New York Liberty star and two-time WNBA MVP Breanna Stewart has had a stellar season, leading her team to the playoffs, and hailed this moment in sports as bigger than basketball and a catalyst for all women's sports during an interview Wednesday morning.
Stewart joined "Good Morning America" on Wednesday after the Liberty came back to defeat the Connecticut Sun Tuesday evening, after being down at the half in Game 2 of the WNBA semifinals.
"The energy in Barclays has been just electric all season long and we knew that they were behind us the entire time," she said. "We obviously went down Game 1 and knew we had to take care of business in Game 2."
For her eighth year in the league, after a successful seven in Seattle, Stewart is back in her home state and has led the Liberty to the No. 2 seed this season, also becoming the first player in team history to win the league MVP, an honor with which she was awarded Tuesday night.
"Hearing all of that and being the first Liberty player to win MVP is an amazing honor and I'm lucky to be the first," Stewart said, adding that the season gave her "goose bumps."
"It's one of the founding franchises here and [we're] continuing to put the Liberty on the map and chase a championship, because they've never won one and that's our goal," she continued. "We want to get to that point where we can have the whole city behind us and celebrate women's basketball and the WNBA in a different way than it has before."
Remarking on the tight race for this year's MVP title against Las Vegas Aces star A'ja Wilson and Connecticut Sun forward Alyssa Thomas, Stewart explained that she thinks "it says how incredible this league is and how amazing all of these women basketball players are."
"They've had dominant seasons," she said. "The fact that three of us can really try to uplift this league together and continue to be great, women's sports are going places. We've known that for a long time, but now everybody else is seeing it. And we're continuing to raise the bar."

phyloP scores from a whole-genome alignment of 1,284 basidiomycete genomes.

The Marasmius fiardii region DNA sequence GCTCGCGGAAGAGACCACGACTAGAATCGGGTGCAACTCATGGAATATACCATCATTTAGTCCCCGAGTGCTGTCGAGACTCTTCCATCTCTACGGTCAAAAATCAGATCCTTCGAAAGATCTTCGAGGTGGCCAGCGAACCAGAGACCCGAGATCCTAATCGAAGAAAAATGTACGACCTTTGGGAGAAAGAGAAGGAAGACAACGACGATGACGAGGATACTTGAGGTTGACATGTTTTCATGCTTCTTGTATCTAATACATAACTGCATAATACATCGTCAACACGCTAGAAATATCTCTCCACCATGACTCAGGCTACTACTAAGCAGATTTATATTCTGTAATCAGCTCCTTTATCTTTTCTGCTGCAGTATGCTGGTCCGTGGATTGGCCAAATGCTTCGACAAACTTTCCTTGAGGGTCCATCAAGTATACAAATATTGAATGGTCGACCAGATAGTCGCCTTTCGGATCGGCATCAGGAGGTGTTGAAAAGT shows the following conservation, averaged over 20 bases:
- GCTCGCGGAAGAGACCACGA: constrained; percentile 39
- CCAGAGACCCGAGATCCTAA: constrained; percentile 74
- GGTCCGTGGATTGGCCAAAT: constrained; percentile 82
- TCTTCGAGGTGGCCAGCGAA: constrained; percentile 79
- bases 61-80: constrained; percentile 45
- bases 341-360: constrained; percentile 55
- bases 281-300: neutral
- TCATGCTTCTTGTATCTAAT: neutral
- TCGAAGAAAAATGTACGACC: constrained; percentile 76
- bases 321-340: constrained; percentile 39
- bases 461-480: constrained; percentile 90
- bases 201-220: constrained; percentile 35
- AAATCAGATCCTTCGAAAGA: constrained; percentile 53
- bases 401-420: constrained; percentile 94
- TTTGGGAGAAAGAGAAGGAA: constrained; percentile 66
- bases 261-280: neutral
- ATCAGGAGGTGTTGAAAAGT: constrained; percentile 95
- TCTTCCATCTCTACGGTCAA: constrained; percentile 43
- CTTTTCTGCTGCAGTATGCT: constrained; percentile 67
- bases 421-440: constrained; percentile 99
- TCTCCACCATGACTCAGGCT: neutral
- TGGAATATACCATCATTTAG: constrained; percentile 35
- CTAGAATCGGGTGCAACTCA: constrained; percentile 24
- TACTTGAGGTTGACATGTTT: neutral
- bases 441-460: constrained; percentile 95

Stewart stunned Liberty and women's basketball fans when she started the season off by setting a league record with 45 points in 30 minutes. She also notched three games with 40 points and 10 rebounds, and averaged a career high 23 points.
"Life has changed a lot from 2018 to 2023," Stewart said of her progression and upward trajectory on the court over the past several years, citing support from "family" including "my wife Marta [and] my daughter Ruby."
As for what the future holds, the former University of Connecticut Husky said she hopes to "[continue] to be great no matter what happens, no matter where I am, making sure that I show everyone how it is to be great and bring greatness around me."
Stewart said she has held onto wise words from competitors in other arenas to motivate her in her game, most recently taking wisdom from 19-year-old tennis star Coco Gauff, who took home the U.S. Open women's title for the first time earlier this month.
"The fact that people thought they were pouring water on her fire, but they were pouring gas ... that's what I felt," Stewart said, referencing Gauff's comments after her win ("To those who thought they were putting water on my fire, you were really adding gas to it").
"It's an amazing time for women's sports," she added. "We're in a spot where we want to have positive support and with that comes negative ... not everybody is going to be on my side, but I'm still going to shine bright."